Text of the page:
Mercedes-Benz said Thursday that it would install a network of 2,500 high-powered chargers in the United States by 2027, a sign the German carmaker is expanding its commitment to electric vehicles by borrowing a page from Tesla’s playbook.
The fast chargers, distributed among 400 stations, will operate under the Mercedes brand. Owners of the company’s cars will have preferential access, although the network will be open to cars from other manufacturers.
Tesla started building charging stations years ago, and the network has been essential to the automaker’s success by allaying the fears of car buyers that they won’t have enough places to plug their vehicles in and could be stranded on the side of the road. Those U.S. fast chargers work only with Tesla cars, although the company has said it will open the network to other brands.
Mercedes’s planned charging network is the latest sign that the company, which has lost customers to Tesla, is serious about electric vehicles. Last year, the company opened a battery factory in Alabama and began building an electric sport utility vehicle, the EQS, at its plant near Tuscaloosa, Ala.
Even when complete, Mercedes’s network will be only about one-third as large as Tesla’s is now. Still, the effort is more ambitious than any by other traditional automakers. Electrify America has 3,400 fast chargers at 790 locations in the United States, but does not prominently display the Volkswagen brand even though the German company founded the network and owns a majority of the business.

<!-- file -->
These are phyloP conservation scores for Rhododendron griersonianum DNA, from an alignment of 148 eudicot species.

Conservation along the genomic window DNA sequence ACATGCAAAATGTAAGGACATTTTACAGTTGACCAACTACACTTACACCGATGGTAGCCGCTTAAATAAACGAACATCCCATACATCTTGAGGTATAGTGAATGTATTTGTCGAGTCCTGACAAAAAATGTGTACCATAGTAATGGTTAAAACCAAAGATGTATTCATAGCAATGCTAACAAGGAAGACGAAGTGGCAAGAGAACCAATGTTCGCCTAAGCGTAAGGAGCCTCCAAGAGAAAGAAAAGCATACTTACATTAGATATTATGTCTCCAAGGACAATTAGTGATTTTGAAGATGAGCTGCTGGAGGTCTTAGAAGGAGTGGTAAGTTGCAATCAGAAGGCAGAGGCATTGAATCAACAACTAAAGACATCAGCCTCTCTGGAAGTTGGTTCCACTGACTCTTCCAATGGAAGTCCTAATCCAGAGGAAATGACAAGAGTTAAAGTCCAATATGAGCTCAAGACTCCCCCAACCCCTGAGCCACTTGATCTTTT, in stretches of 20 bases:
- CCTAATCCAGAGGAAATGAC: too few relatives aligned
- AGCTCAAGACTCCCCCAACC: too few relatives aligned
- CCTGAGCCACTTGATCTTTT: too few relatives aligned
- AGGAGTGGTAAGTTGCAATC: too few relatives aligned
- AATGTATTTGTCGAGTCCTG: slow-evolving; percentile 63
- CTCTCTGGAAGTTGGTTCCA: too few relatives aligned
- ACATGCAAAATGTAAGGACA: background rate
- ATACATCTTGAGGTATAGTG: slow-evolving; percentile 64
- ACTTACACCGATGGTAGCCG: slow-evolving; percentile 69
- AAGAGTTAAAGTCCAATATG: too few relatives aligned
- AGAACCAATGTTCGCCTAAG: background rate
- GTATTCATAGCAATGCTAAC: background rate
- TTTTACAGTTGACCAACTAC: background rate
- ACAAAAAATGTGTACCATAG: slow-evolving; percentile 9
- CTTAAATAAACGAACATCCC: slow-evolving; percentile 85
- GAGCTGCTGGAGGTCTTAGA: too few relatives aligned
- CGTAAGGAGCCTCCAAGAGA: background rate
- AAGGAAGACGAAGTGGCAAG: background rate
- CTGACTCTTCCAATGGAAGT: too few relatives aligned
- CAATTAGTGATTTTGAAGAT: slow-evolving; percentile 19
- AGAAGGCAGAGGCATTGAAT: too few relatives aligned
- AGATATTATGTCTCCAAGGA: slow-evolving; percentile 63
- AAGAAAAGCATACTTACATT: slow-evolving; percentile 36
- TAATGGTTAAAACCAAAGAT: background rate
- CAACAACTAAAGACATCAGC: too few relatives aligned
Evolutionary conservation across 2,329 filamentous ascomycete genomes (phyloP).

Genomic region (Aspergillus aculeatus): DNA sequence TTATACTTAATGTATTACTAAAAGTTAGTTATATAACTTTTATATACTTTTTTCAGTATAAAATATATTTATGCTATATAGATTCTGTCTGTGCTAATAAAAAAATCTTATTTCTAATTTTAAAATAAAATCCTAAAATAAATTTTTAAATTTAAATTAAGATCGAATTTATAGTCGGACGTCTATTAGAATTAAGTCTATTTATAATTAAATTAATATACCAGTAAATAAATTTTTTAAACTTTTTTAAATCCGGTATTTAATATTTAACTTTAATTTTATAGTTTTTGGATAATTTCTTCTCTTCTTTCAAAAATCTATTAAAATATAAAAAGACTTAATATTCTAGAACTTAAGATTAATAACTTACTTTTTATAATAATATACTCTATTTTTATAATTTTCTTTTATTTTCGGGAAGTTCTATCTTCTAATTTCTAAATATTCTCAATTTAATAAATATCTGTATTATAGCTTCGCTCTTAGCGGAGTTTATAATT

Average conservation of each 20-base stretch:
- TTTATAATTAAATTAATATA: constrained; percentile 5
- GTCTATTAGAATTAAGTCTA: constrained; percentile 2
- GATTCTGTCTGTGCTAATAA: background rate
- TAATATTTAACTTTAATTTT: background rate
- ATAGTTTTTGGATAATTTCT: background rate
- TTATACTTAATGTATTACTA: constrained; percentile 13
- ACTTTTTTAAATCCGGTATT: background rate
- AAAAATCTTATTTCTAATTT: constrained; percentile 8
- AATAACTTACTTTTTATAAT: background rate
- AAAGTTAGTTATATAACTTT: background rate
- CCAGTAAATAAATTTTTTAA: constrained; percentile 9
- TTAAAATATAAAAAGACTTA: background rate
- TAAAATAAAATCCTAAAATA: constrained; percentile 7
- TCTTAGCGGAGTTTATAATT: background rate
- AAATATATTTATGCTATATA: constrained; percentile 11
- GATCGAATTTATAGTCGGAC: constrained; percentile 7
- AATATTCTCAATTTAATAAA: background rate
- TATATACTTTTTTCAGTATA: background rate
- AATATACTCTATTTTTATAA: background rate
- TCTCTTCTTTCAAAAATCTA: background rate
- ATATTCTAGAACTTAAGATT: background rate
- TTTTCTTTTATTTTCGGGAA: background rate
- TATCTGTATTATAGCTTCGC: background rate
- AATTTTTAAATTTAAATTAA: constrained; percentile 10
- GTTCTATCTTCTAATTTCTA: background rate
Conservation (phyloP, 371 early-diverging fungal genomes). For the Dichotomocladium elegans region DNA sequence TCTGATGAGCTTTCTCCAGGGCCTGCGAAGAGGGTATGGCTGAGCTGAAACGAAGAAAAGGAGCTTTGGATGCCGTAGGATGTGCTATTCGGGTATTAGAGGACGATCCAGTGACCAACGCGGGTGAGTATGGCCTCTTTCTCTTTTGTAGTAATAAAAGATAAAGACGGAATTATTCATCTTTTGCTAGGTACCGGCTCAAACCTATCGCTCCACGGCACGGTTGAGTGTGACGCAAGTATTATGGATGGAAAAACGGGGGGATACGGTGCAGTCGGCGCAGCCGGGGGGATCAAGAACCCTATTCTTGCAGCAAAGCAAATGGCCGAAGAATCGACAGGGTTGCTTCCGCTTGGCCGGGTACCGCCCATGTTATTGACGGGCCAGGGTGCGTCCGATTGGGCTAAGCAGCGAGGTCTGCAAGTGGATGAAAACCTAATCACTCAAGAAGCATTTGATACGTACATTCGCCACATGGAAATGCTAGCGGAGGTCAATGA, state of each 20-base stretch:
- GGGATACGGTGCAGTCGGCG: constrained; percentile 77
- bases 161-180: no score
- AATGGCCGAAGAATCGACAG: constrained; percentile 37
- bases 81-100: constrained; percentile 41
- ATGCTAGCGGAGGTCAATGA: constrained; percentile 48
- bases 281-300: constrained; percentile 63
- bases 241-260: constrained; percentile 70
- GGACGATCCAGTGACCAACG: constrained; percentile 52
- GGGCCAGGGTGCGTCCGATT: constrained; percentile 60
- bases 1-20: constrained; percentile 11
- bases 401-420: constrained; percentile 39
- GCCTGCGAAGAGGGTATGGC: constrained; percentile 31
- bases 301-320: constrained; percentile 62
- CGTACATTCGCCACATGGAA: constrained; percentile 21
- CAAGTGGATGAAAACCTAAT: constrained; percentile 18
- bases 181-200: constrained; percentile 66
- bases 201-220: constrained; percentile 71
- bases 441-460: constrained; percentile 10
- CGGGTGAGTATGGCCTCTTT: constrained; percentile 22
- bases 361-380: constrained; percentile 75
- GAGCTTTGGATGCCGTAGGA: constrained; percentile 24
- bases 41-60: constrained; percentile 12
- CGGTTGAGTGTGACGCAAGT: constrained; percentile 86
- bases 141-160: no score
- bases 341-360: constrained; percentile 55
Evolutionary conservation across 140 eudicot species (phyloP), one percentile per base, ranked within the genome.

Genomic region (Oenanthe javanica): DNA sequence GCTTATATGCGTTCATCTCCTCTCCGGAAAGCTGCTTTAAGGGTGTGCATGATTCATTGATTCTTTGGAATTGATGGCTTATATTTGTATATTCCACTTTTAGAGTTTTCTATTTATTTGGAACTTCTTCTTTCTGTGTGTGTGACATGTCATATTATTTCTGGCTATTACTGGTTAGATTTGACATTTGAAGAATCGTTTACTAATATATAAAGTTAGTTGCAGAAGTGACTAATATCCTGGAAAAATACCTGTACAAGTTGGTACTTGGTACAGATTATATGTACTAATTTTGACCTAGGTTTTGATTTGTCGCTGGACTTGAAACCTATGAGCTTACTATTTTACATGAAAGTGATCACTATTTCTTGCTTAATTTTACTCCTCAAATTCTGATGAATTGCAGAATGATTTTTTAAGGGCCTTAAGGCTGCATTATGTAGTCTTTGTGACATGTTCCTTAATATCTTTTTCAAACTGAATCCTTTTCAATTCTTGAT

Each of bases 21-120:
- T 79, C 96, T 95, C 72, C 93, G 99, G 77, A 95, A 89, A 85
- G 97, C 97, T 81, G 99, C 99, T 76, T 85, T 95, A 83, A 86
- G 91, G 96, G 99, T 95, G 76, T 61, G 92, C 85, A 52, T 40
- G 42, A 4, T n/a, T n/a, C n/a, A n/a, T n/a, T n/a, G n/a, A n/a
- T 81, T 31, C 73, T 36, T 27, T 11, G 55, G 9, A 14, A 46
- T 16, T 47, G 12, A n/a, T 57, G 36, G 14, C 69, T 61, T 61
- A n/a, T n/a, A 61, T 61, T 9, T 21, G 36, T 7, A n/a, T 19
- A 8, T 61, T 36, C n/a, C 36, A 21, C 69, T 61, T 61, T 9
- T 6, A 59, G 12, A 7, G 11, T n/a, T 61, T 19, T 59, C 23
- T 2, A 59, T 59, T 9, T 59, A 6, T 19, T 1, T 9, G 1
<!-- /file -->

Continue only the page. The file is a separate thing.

“This is a strategic decision to put our money where our mouth is,” Ola Källenius, the chief executive of Mercedes-Benz, told reporters Thursday.
The company, already a partner in Ionity, a European charging network, also plans to install Mercedes-brand chargers in Europe and China but is beginning with the United States.
Mercedes will split the cost of the network with MN8, a solar energy producer that will provide energy to the sites. The companies said they planned to apply for federal subsidies available to companies that build chargers.
Mercedes owners will be able to reserve charger time at the network, which will be designed to work automatically with Mercedes cars so that drivers won’t need to do anything except plug in the vehicle.
Charging and payment “all happens under the covers, in an invisible way,” Pasquale Romano, the chief executive of ChargePoint, a maker of chargers that will supply charging equipment to Mercedes, said Thursday.
The automaker plans to start building the charging hubs this year. At least some of the devices will pump energy into cars at 350 kilowatts per hour, much faster than chargers typically found in the United States.
The hubs will be close to restaurants and restrooms, Mercedes said, for example near luxury malls that are frequented by the company’s well-heeled customers. The hubs will have surveillance cameras for security.
Mercedes is trying to address complaints by electric vehicle owners that they feel unsafe while using chargers in isolated areas. The hubs will be in “a safe location,” Markus Schäfer, the chief technology officer of Mercedes, said, “not in the backyard of a shopping center next to the dumpster.”